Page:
WHO confirms 91 attacks have targeted Ukrainian health facilities since war began

The World Health Organization said on Thursday it had verified 91 attacks on health facilities in Ukraine since the war began on February 24.

Ukraine is living through “dark days”, WHO Europe chief Hans Kluge told a briefing from Lviv, a city near the border with Poland in western Ukraine. Ukraine, the 43rd day of the war.

“Routine polio and measles vaccination coverage is below the population immunity threshold, 50% of Ukrainian pharmacies are presumed closed, and 1,000 health facilities are near conflict zones,” Kluge said. , who had to temporarily move the press conference underground due to an air raid warning.

He said around 80,000 babies would be born in the next three months with insufficient antenatal and postnatal care available due to the ongoing conflict.

The WHO has prepared for different eventualities in Ukraine, “anticipating that health problems will get worse before they get better”, he added.

He said the global health body was looking at all scenarios and planning contingencies for different situations, from continued treatment of mass casualties to chemical attacks.

– World Health Day

“Today is World Health Day, the day the WHO was founded 74 years ago in the aftermath of World War II to uphold the principle that health is a human right. man and that everyone should enjoy the highest state of health,” Kluge said.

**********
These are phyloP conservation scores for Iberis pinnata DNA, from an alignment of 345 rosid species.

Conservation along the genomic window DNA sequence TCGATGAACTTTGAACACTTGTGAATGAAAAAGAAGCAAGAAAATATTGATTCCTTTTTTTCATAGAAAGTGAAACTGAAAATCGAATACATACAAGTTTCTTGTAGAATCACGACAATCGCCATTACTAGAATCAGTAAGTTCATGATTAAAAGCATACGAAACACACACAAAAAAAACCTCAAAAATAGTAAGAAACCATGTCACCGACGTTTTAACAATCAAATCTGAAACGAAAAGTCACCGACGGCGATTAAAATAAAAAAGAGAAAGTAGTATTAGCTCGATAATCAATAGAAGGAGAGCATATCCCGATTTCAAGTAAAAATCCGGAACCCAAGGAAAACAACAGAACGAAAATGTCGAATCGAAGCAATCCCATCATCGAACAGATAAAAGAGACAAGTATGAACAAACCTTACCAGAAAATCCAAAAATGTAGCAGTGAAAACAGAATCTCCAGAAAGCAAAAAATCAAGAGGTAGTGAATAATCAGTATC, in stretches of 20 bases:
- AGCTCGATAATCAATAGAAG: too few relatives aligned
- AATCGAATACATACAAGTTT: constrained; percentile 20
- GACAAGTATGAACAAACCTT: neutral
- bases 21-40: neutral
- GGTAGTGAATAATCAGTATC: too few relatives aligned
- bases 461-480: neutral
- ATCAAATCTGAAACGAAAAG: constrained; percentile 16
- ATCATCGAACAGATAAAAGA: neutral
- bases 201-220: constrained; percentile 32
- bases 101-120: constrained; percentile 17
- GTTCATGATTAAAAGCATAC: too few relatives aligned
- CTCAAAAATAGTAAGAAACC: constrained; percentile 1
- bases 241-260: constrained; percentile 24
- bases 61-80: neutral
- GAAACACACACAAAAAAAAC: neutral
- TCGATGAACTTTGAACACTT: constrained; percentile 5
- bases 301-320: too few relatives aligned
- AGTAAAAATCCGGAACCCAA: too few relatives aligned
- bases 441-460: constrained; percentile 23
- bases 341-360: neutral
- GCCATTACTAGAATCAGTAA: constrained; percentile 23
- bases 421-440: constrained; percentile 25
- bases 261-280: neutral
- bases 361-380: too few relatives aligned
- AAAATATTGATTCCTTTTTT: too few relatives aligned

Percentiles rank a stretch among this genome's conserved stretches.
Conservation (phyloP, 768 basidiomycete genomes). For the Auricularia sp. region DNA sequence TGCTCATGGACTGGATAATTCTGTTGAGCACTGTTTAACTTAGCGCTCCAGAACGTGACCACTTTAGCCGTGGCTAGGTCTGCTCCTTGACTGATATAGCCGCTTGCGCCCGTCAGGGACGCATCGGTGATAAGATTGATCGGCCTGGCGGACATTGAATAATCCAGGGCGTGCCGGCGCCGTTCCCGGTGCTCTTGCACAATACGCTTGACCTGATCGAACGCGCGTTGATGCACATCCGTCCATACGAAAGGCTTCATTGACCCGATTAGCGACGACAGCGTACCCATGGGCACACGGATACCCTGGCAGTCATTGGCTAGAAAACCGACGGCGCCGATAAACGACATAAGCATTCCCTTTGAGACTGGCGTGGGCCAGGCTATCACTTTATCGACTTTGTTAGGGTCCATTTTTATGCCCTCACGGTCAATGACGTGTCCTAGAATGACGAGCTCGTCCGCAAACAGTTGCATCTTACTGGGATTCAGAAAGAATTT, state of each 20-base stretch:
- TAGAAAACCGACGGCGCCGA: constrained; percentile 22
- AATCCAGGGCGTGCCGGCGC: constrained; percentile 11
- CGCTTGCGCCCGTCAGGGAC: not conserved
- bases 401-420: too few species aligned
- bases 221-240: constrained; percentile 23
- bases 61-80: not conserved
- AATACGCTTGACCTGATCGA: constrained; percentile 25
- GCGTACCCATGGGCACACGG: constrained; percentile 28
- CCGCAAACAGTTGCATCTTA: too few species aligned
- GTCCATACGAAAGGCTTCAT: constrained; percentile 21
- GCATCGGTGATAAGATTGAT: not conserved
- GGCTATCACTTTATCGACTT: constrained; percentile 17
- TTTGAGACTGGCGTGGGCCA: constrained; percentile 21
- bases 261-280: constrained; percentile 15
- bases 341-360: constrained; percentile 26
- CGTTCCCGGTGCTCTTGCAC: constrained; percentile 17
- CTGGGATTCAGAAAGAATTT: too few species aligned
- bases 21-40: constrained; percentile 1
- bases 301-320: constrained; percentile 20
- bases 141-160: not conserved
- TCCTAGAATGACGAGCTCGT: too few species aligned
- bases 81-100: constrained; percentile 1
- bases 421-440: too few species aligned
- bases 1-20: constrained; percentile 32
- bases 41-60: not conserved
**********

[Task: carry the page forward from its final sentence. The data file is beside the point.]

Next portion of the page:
He expressed his deep admiration for the Ukrainian medical staff who are protecting people’s health in these times of immense hardship.

“Our humanitarian mandate and principles call on us to ensure health for all – including the poor and most vulnerable – wherever they are,” Kluge said.

“We have a fully functional office in Lviv and are setting up an operational base in Dnipro, in east-central Ukraine, to mobilize resources more quickly and reach some of the most vulnerable people in conflict zones with urgent supplies,” he added.

According to the regional head of the WHO, about 260,000 people living with HIV live in Ukraine.

Along with the President’s Emergency Plan for AIDS Relief (PEPFAR), Ukrainian authorities and WHO have ensured an adequate supply of antiretroviral drugs to meet the needs of every person living with HIV in Ukraine over the past next 12 months, he said.

Kluge said Ukraine was making excellent progress on specific challenges before the war began, including in its fight against tuberculosis (TB) and HIV.

“It was a beacon of best practice in Eastern Europe, with TB incidence nearly halving over the past 15 years, thanks to investment in modern diagnostic technologies to rapidly identify the disease. TB infection and effective treatment regimens for multidrug-resistant TB,” he said. .

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